I would say that Ma Lin would be a nightmare to play if he's playing well. Such a good short push and then follows it up with forehand topspins over the table. I'm half way through doing some match analysis videos of his match against Timo Boll at the German Open this year (which involves watching each point about 15 times!) so I'm getting to know his tricks well. I didn't mind playing Wang Hao and we had a whole heap of backhand - backhand rallies. I lost 4-1 but didn't have any real chances to get on top at any stage.

My best win (albeit in doubles) was against Ma Long at the 2007 French Open. Adam Robertson and I beat Ma Long and Qiu Yike which was a pretty surreal experience.

There haven't been too many matches against the top players where I've been completely killed, really only that one against WLQ. But beating them is a completely different story and you'll need to be able to beat them in so many different areas of the game. They don't go down without a fight and can vary their play enormously when needed.

TTLarry
06-03-2011, 06:22 AM
Good afternoon Sir,

I would like to ask if your training schedule involves hitting the gym for how many hours? How do you prepare for a match during the day before and that day? What is the diet for a proffesional table tennis player? How do you overcome nerves during the match? Thank you.:)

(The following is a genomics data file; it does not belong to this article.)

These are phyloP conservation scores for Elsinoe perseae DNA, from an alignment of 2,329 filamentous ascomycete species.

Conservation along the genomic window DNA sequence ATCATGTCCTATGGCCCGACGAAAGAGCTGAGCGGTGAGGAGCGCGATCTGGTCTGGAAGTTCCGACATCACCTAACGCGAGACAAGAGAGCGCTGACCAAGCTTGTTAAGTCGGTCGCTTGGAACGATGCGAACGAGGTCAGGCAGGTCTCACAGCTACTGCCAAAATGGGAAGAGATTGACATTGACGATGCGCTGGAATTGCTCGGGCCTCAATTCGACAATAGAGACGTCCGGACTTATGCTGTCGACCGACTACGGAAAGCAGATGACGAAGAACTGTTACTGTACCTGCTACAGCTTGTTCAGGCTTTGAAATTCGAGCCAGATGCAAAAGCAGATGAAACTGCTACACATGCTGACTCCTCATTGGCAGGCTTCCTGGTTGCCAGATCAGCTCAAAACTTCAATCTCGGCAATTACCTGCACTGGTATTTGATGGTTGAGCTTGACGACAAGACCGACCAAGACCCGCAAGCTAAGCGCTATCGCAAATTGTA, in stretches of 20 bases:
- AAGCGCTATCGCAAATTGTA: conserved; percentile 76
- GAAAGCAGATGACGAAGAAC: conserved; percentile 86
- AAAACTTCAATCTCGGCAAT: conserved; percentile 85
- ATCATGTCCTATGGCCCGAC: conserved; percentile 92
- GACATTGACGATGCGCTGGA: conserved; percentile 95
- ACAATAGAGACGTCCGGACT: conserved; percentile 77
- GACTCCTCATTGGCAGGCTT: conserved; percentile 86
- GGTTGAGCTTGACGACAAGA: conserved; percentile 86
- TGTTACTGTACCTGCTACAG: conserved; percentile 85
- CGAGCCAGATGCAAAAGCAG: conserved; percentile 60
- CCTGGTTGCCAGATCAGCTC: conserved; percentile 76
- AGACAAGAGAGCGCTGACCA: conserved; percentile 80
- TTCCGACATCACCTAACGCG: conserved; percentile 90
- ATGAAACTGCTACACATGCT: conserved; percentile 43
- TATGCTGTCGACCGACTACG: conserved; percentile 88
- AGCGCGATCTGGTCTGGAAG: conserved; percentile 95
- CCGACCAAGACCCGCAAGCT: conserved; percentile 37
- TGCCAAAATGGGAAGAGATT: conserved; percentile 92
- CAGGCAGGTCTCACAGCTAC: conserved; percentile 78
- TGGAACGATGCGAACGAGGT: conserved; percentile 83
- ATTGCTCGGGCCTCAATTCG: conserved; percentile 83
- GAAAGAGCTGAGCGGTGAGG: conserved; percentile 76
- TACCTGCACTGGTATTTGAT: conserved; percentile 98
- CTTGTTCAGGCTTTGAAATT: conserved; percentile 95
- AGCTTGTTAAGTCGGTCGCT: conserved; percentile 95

rahul
06-03-2011, 08:43 AM
Hi william,
Im using medium pimples in my bh... are there any changes in my bh strokes? Like topspin and counter hits?
/

scylla24
06-03-2011, 08:52 PM
Hey William,

Thank you for your response. I definitely find it interesting how just like you, Schlager, in his interview that is posted on youtube, also said that despite Wang Hao being having good skill, and the advantage of the rpb, Schlager still felt that in terms of technical skills Ma Lin had the best of any player he has ever met, or at least among the Chinese players. Perhaps a lot of non-Chinese players feel this way about Ma Lin because his more traditional penhold style is just so foreign to them. Have you ever played Ryu Sueng Minh by any chance? If so, was there a big difference between him and Ma Lin?

I hope this isn't too much of a burden on your time, but I also had a follow up question after you responded. Being only a beginner/intermediate player, I never quite had a thorough understanding of how one, as you described it, varies their play enormously. I hear the Chinese announcers always saying that players like Ma Lin have a lot of "bian hua" which is variation in their game. Could you have a general overview of what type of variations they/you are talking about and how to make such variations and how to become better are making those variations. Is it mostly just where you aim your hit to land? It seems to me, and I am probably wrong since I don't have the necessary skills, that due to the incredible amount of spin and speed of professional play, you only have a very small margin of error in which you can hit the ball along its arc to return the ball correctly. Therefore it would seem to be hard to really vary the spin all that much.